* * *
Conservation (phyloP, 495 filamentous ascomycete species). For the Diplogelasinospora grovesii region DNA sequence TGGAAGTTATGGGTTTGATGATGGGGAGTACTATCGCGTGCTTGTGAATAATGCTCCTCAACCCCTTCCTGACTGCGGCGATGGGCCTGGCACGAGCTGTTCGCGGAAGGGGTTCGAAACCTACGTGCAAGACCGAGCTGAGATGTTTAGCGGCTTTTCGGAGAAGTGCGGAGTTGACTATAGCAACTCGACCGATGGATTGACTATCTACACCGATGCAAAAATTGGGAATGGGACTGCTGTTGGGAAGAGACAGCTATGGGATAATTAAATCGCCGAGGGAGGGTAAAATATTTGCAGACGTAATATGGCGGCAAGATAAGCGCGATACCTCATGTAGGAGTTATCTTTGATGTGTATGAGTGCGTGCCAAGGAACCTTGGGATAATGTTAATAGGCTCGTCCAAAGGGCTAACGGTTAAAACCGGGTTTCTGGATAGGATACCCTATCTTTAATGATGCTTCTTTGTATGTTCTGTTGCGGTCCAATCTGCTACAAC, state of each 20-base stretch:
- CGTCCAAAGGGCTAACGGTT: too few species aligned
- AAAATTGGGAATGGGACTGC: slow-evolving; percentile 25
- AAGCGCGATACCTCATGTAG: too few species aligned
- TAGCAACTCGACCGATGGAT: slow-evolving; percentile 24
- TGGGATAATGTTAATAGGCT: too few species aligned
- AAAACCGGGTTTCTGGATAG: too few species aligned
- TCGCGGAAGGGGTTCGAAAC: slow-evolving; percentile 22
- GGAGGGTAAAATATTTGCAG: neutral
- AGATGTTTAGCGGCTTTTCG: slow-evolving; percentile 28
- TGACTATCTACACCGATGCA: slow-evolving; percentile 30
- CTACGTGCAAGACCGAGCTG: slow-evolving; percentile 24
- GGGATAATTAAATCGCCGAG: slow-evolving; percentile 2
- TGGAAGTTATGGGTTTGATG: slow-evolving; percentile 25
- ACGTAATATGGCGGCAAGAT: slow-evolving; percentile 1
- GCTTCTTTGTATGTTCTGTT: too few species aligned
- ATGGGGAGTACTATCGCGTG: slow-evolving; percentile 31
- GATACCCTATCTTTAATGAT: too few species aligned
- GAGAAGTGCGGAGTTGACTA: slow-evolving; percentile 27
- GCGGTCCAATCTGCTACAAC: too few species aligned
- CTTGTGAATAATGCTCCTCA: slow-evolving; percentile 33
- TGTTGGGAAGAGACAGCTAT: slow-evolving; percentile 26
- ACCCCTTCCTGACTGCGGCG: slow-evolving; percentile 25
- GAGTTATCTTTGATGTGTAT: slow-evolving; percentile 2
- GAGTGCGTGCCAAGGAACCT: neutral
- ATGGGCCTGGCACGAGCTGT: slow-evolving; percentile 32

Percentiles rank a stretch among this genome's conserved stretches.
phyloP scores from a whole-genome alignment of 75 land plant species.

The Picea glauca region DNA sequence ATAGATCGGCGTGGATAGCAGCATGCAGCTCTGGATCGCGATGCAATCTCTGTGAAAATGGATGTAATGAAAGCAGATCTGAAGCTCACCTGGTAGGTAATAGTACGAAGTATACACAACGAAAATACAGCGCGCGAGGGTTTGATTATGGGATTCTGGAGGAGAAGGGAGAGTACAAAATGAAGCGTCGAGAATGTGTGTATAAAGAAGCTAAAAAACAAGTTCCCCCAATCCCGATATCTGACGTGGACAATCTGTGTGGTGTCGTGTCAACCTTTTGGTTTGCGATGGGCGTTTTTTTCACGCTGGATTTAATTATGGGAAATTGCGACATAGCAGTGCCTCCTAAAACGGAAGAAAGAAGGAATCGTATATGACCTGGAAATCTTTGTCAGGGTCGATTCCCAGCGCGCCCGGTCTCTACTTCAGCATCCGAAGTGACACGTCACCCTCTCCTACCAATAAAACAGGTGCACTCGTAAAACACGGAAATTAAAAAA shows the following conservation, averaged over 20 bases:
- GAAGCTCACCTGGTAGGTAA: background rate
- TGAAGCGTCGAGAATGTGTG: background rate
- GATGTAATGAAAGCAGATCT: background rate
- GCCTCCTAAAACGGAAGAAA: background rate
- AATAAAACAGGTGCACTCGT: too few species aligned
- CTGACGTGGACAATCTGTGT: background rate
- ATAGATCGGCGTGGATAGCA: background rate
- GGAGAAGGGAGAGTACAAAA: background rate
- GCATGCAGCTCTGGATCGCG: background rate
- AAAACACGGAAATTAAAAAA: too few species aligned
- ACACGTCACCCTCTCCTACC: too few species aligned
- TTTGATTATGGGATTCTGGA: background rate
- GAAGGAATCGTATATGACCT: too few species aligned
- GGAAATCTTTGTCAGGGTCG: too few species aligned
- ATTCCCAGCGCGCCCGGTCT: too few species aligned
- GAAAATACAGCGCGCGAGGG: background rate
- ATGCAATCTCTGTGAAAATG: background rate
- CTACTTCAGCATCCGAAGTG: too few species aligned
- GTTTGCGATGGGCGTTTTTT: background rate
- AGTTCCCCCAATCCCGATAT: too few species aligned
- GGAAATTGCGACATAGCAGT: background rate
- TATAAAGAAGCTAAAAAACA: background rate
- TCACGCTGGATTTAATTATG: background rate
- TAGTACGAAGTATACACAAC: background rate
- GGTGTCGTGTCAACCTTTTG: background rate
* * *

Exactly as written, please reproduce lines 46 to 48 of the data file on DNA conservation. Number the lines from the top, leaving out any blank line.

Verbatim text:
- ATGCAATCTCTGTGAAAATG: background rate
- CTACTTCAGCATCCGAAGTG: too few species aligned
- GTTTGCGATGGGCGTTTTTT: background rate